In the 10 to 12 minutes that followed with natural and man-made meows competing with each other, I had switched on all the lights — and I mean ALL.
But cats are smart! They hide where they want to! I had failed at leading it up to a door to shoo it away.
But I also knew that giving up was not an option — my concern for my safety was looming large!
And then the brain found another way to survive the situation — I knew I needed help! I had done the best I could and was literally and figuratively running around in circles, yielding nothing.
While I ran around, I quickly grabbed the car & house keys, a scarf, a bottle of water and my phone (my escape kit!) and led myself to the front door! I garnered some courage to take myself to the front door as the cat had made way to the basement, to hide there perhaps.
Yet I worried every second that my feet would suffer a scratch with the cat catching me unawares.
Opening the door and leaping out, my plan A was to get the security guard’s help with the evacuation exercise. Plan B was to rough it out in the car till dawn broke to gather more manpower.
Plans aside and with a very quick turn of events thereafter, by the time the security arrived, we saw the cat waiting across the netted front door as if signaling us to release it out. And cautiously opening the door and letting it out is all it took for us to have a cat-free cottage that morning! Just like that!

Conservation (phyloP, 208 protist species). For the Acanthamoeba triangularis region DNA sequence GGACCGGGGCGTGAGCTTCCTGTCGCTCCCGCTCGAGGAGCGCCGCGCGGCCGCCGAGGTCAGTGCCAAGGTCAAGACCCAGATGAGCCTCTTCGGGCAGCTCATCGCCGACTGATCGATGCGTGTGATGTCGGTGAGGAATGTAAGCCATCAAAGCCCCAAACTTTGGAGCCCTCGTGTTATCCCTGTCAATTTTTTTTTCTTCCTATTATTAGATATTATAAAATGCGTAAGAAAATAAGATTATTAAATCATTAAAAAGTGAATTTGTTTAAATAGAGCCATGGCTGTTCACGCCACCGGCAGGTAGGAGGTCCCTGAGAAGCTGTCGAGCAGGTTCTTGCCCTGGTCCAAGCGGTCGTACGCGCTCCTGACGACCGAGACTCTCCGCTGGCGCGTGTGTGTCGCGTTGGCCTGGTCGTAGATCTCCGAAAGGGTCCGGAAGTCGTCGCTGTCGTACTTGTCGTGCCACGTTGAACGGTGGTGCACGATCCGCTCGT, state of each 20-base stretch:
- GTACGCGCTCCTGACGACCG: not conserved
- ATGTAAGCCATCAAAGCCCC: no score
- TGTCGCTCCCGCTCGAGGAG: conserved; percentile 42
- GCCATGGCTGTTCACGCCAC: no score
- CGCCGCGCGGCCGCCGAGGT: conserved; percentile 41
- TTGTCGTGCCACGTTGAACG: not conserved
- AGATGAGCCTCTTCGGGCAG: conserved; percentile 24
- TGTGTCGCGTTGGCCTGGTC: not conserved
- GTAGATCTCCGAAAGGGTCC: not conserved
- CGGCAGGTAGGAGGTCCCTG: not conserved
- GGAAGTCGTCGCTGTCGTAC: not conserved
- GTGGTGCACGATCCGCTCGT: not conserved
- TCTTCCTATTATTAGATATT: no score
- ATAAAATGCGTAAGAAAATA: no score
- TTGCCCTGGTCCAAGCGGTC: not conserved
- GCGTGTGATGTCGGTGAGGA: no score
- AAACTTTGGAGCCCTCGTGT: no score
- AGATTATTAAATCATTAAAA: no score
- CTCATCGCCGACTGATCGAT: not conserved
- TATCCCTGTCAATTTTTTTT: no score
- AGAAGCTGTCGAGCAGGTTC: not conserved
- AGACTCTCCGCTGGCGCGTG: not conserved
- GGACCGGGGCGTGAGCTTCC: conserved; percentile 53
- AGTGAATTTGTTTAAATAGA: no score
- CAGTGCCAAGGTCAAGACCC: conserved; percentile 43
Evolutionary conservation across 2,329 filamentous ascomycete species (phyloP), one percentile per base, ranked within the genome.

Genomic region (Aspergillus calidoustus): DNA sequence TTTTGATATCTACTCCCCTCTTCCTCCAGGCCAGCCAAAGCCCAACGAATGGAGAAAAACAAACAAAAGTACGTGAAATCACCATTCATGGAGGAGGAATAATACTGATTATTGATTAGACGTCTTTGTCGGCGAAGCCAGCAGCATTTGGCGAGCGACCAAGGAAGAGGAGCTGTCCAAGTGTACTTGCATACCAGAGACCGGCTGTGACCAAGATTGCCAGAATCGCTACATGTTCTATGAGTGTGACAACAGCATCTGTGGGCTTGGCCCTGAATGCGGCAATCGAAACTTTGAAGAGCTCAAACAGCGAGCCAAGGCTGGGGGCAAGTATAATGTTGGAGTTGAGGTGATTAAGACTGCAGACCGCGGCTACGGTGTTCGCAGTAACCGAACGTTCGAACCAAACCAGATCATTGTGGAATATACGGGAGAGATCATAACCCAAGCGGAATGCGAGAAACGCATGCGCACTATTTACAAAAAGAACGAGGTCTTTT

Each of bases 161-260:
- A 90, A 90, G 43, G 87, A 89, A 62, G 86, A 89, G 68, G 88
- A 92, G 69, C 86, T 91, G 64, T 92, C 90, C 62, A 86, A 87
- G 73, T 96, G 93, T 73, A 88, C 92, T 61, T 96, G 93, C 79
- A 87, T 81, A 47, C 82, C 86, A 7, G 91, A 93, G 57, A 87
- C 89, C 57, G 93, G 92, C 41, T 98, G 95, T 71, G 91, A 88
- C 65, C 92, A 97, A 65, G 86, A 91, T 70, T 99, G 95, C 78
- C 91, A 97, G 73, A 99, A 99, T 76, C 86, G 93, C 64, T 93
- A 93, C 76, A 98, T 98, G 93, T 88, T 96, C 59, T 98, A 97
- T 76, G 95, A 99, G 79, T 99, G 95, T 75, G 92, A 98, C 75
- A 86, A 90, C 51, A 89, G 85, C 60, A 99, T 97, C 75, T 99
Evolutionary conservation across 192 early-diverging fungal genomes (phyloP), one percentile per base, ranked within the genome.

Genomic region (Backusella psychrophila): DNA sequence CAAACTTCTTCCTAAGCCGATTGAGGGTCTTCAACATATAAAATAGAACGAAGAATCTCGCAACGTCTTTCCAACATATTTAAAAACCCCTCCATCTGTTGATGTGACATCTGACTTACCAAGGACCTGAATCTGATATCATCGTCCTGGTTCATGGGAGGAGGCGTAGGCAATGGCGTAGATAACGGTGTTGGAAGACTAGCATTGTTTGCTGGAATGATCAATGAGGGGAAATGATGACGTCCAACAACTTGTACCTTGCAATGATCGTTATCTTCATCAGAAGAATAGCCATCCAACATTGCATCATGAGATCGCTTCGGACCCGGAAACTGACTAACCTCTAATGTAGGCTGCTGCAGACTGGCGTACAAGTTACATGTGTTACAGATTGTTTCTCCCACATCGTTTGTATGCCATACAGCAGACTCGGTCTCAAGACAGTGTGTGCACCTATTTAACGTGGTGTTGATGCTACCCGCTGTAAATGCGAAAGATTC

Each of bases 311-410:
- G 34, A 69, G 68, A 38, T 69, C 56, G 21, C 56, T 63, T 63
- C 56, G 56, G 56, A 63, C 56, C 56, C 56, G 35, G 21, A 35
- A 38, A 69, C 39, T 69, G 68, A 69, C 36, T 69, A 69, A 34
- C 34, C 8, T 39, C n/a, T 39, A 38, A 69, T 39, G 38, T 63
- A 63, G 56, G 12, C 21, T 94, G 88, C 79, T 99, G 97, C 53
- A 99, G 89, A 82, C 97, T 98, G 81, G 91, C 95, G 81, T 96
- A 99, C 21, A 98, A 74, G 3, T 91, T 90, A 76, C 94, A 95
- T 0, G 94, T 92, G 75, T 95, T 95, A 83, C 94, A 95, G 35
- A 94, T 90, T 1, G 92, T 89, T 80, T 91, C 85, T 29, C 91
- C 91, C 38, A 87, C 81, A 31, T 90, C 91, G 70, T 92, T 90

4.29AM — After a sigh of relief and a refreshing wash, I attempted to sleep safely in my bed again with a smile of pride and letting go of all anxiety lived in the past minutes.
I dozed off thinking briefly how my sleepy brain had quickly adapted from having a huge scare at first to applying survival tactics.
During the next day, narrating the incident to family and friends, reverberated back some concerned but unsolicited advice! “Don’t live alone!” “You should know how to keep yourself safe!” “Leave the cottage immediately! It’s not safe for you!” “Why didn’t you check the mosquito net before you slept?” and more. And as these conversations became the highlight of the day, I started to smile more.
It all happened too quickly for me to absorb when it happened. But as I pottered around doing my chores the next day, I asked myself “From utter shock and scare how could end up smiling at what happened?”
The answer was “I had learnt to surprise myself, pleasantly!”
The conversations revealed something about me to me that day…